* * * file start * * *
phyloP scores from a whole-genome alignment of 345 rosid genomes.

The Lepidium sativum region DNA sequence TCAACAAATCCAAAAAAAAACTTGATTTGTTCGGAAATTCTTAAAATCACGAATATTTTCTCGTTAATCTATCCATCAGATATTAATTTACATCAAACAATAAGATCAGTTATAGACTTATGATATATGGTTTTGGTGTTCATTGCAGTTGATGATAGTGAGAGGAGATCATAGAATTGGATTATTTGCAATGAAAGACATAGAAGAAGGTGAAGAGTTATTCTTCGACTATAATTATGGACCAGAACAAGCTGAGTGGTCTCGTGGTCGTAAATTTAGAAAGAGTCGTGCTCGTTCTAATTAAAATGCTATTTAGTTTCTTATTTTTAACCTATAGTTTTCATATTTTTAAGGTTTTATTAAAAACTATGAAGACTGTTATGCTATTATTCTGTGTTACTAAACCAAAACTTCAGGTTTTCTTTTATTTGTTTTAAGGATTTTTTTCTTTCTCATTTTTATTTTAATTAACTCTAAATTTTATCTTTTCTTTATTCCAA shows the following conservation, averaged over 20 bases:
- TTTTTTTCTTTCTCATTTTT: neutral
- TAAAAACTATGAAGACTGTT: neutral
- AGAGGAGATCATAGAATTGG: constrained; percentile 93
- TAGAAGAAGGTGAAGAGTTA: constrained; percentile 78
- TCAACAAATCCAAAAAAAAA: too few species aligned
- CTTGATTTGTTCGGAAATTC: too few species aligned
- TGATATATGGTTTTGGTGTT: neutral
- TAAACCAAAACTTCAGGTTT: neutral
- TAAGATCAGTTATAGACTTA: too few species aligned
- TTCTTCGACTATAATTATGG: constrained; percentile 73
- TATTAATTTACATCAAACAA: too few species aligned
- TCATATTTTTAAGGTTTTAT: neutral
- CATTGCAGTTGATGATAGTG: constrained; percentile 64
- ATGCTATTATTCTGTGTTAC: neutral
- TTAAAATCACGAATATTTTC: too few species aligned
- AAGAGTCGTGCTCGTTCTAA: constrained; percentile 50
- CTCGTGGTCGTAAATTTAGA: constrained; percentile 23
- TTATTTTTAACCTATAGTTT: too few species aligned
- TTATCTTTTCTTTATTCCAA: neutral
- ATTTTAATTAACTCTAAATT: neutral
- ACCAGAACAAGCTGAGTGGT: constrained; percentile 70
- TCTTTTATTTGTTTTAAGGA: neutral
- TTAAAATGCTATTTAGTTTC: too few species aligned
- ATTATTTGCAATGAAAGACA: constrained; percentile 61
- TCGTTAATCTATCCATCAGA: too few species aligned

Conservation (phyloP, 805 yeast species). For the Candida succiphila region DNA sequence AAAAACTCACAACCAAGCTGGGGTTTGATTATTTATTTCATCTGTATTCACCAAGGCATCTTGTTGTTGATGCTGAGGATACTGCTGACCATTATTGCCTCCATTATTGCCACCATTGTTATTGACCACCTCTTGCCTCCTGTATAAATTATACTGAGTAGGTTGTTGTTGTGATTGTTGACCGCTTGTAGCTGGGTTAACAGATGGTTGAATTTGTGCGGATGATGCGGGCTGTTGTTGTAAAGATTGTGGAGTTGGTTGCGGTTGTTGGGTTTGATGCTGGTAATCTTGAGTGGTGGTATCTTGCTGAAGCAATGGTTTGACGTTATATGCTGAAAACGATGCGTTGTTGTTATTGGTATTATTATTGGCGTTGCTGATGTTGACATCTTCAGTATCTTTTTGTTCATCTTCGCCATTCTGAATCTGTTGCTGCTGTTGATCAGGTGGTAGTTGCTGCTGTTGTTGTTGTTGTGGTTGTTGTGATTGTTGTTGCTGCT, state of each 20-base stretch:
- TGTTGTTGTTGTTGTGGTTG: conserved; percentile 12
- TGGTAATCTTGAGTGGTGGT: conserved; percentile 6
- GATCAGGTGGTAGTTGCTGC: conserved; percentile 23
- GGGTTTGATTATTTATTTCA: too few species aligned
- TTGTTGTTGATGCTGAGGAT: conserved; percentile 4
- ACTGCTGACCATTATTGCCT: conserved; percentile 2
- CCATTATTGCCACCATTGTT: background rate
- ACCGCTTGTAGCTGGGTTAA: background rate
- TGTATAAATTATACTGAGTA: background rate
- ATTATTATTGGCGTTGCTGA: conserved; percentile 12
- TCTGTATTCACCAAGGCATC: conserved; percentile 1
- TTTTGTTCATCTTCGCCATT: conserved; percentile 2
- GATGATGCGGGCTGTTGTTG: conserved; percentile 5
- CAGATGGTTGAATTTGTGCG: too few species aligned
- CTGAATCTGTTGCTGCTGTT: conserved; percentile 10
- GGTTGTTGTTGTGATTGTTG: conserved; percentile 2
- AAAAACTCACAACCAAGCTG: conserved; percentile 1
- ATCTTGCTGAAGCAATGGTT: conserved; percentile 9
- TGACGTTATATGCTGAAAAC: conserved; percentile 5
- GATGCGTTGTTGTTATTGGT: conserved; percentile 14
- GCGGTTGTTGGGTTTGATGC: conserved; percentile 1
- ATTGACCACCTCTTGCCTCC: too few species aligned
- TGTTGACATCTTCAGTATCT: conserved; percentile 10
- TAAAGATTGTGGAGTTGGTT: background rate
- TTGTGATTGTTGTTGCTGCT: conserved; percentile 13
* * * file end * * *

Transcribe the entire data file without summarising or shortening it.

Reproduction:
phyloP scores from a whole-genome alignment of 345 rosid genomes.

The Lepidium sativum region DNA sequence TCAACAAATCCAAAAAAAAACTTGATTTGTTCGGAAATTCTTAAAATCACGAATATTTTCTCGTTAATCTATCCATCAGATATTAATTTACATCAAACAATAAGATCAGTTATAGACTTATGATATATGGTTTTGGTGTTCATTGCAGTTGATGATAGTGAGAGGAGATCATAGAATTGGATTATTTGCAATGAAAGACATAGAAGAAGGTGAAGAGTTATTCTTCGACTATAATTATGGACCAGAACAAGCTGAGTGGTCTCGTGGTCGTAAATTTAGAAAGAGTCGTGCTCGTTCTAATTAAAATGCTATTTAGTTTCTTATTTTTAACCTATAGTTTTCATATTTTTAAGGTTTTATTAAAAACTATGAAGACTGTTATGCTATTATTCTGTGTTACTAAACCAAAACTTCAGGTTTTCTTTTATTTGTTTTAAGGATTTTTTTCTTTCTCATTTTTATTTTAATTAACTCTAAATTTTATCTTTTCTTTATTCCAA shows the following conservation, averaged over 20 bases:
- TTTTTTTCTTTCTCATTTTT: neutral
- TAAAAACTATGAAGACTGTT: neutral
- AGAGGAGATCATAGAATTGG: constrained; percentile 93
- TAGAAGAAGGTGAAGAGTTA: constrained; percentile 78
- TCAACAAATCCAAAAAAAAA: too few species aligned
- CTTGATTTGTTCGGAAATTC: too few species aligned
- TGATATATGGTTTTGGTGTT: neutral
- TAAACCAAAACTTCAGGTTT: neutral
- TAAGATCAGTTATAGACTTA: too few species aligned
- TTCTTCGACTATAATTATGG: constrained; percentile 73
- TATTAATTTACATCAAACAA: too few species aligned
- TCATATTTTTAAGGTTTTAT: neutral
- CATTGCAGTTGATGATAGTG: constrained; percentile 64
- ATGCTATTATTCTGTGTTAC: neutral
- TTAAAATCACGAATATTTTC: too few species aligned
- AAGAGTCGTGCTCGTTCTAA: constrained; percentile 50
- CTCGTGGTCGTAAATTTAGA: constrained; percentile 23
- TTATTTTTAACCTATAGTTT: too few species aligned
- TTATCTTTTCTTTATTCCAA: neutral
- ATTTTAATTAACTCTAAATT: neutral
- ACCAGAACAAGCTGAGTGGT: constrained; percentile 70
- TCTTTTATTTGTTTTAAGGA: neutral
- TTAAAATGCTATTTAGTTTC: too few species aligned
- ATTATTTGCAATGAAAGACA: constrained; percentile 61
- TCGTTAATCTATCCATCAGA: too few species aligned

Conservation (phyloP, 805 yeast species). For the Candida succiphila region DNA sequence AAAAACTCACAACCAAGCTGGGGTTTGATTATTTATTTCATCTGTATTCACCAAGGCATCTTGTTGTTGATGCTGAGGATACTGCTGACCATTATTGCCTCCATTATTGCCACCATTGTTATTGACCACCTCTTGCCTCCTGTATAAATTATACTGAGTAGGTTGTTGTTGTGATTGTTGACCGCTTGTAGCTGGGTTAACAGATGGTTGAATTTGTGCGGATGATGCGGGCTGTTGTTGTAAAGATTGTGGAGTTGGTTGCGGTTGTTGGGTTTGATGCTGGTAATCTTGAGTGGTGGTATCTTGCTGAAGCAATGGTTTGACGTTATATGCTGAAAACGATGCGTTGTTGTTATTGGTATTATTATTGGCGTTGCTGATGTTGACATCTTCAGTATCTTTTTGTTCATCTTCGCCATTCTGAATCTGTTGCTGCTGTTGATCAGGTGGTAGTTGCTGCTGTTGTTGTTGTTGTGGTTGTTGTGATTGTTGTTGCTGCT, state of each 20-base stretch:
- TGTTGTTGTTGTTGTGGTTG: conserved; percentile 12
- TGGTAATCTTGAGTGGTGGT: conserved; percentile 6
- GATCAGGTGGTAGTTGCTGC: conserved; percentile 23
- GGGTTTGATTATTTATTTCA: too few species aligned
- TTGTTGTTGATGCTGAGGAT: conserved; percentile 4
- ACTGCTGACCATTATTGCCT: conserved; percentile 2
- CCATTATTGCCACCATTGTT: background rate
- ACCGCTTGTAGCTGGGTTAA: background rate
- TGTATAAATTATACTGAGTA: background rate
- ATTATTATTGGCGTTGCTGA: conserved; percentile 12
- TCTGTATTCACCAAGGCATC: conserved; percentile 1
- TTTTGTTCATCTTCGCCATT: conserved; percentile 2
- GATGATGCGGGCTGTTGTTG: conserved; percentile 5
- CAGATGGTTGAATTTGTGCG: too few species aligned
- CTGAATCTGTTGCTGCTGTT: conserved; percentile 10
- GGTTGTTGTTGTGATTGTTG: conserved; percentile 2
- AAAAACTCACAACCAAGCTG: conserved; percentile 1
- ATCTTGCTGAAGCAATGGTT: conserved; percentile 9
- TGACGTTATATGCTGAAAAC: conserved; percentile 5
- GATGCGTTGTTGTTATTGGT: conserved; percentile 14
- GCGGTTGTTGGGTTTGATGC: conserved; percentile 1
- ATTGACCACCTCTTGCCTCC: too few species aligned
- TGTTGACATCTTCAGTATCT: conserved; percentile 10
- TAAAGATTGTGGAGTTGGTT: background rate
- TTGTGATTGTTGTTGCTGCT: conserved; percentile 13